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Heir Refuses To Sign Final Probate Release

On Lawyer & Legal » Wills & Trusts

2,320 words with 2 Comments; publish: Mon, 13 Sep 2004 20:12:00 GMT; (800101.56, « »)

The state is: The state is: PROBATE ACTION IN ARKANSAS

The heir to his grandfathers will - our nephew now will not sign the final

release to the probate action. He did sign initial waiver. His mother

is executrix - has signed/notarized all paper work sent to her.

Attorney retained ( sight unseen - ) insists that this nephew has to sign

the release or the probate cannot close.

I beg to differ - and want to know what the alternatives in Arkansas are in this case.

What my feeling is - the probate judge can order this nephew to show why

he will not sign the final papers.....order him to appear in court - then

if nephew does not appear- the judge can * see * nephew is not going to

comply - can then close probate**.

How far off am I in my opinion?

If I am on the right track. how long do I wait to inform the attorney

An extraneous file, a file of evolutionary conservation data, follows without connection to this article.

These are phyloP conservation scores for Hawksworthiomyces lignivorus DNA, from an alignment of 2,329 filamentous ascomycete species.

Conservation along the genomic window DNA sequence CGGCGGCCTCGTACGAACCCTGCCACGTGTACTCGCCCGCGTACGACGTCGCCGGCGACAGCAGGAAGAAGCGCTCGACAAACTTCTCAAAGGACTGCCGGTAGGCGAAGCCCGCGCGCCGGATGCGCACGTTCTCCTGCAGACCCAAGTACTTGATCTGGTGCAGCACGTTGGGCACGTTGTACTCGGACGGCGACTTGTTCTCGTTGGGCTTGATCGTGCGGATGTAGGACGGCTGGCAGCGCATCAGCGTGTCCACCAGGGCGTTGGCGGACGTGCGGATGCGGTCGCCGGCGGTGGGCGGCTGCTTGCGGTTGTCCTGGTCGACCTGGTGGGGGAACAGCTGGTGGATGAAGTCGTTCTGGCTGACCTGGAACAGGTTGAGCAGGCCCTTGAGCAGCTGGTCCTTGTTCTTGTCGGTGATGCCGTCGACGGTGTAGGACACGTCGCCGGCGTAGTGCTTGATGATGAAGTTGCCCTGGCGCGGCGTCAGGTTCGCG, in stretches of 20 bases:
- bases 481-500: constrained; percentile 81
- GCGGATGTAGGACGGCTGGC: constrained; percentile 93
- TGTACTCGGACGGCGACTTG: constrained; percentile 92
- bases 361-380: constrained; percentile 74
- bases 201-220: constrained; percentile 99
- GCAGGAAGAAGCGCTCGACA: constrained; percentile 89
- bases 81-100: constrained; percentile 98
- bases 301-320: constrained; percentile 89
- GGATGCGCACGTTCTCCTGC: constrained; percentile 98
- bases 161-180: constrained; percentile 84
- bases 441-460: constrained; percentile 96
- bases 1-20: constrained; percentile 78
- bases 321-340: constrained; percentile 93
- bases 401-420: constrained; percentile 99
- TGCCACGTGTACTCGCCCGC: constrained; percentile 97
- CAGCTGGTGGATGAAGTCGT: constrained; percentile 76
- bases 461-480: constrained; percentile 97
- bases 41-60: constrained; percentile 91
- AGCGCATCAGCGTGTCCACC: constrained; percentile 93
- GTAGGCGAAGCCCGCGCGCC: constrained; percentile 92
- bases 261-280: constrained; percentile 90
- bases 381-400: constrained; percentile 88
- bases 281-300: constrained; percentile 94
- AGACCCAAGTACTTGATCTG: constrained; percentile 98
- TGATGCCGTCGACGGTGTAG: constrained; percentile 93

that I want him to get off the stick - get going on the alternative and

close probate.

Fees have been paid - probate started last December.

I also have a connection via e-mail to the probate judge who would have

heard this case in Aug......this court date was missed due to this

nephew refusing to cooperate -

Any feedback ?

if so can you post also to my email addy....jewels4u .willstrusts.todaysummary.com. charter.net

with my thanks.


All Comments

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    • Quote:
      How far off am I in my opinion?
      About as far as a blind coon dog chasing the Channel Rabbit
      #1; Tue, 14 Sep 2004 13:15:00 GMT
    • If you have not already done so, the executor should try to contact the nephew by letter or by phone to try to determine WHY he will not sign the final release (is he dissatisfied with the accounting information, or does he just not understand the purpose of the document he is being asked to sign, etc.). After you find out his reason for objection you may be able to answer/correct any concerns he might have.

      It is considered less than professional to contact the probate judge by e-mail (although I do admit it could be an advantage in this case) since all dealings with this judge should ideally be conducted only in court where there is an official record of what transpired.

      DANDY DON IN OKLAHOMA (tiekh.willstrusts.todaysummary.com.yahoo.com)

      #2; Tue, 14 Sep 2004 13:08:00 GMT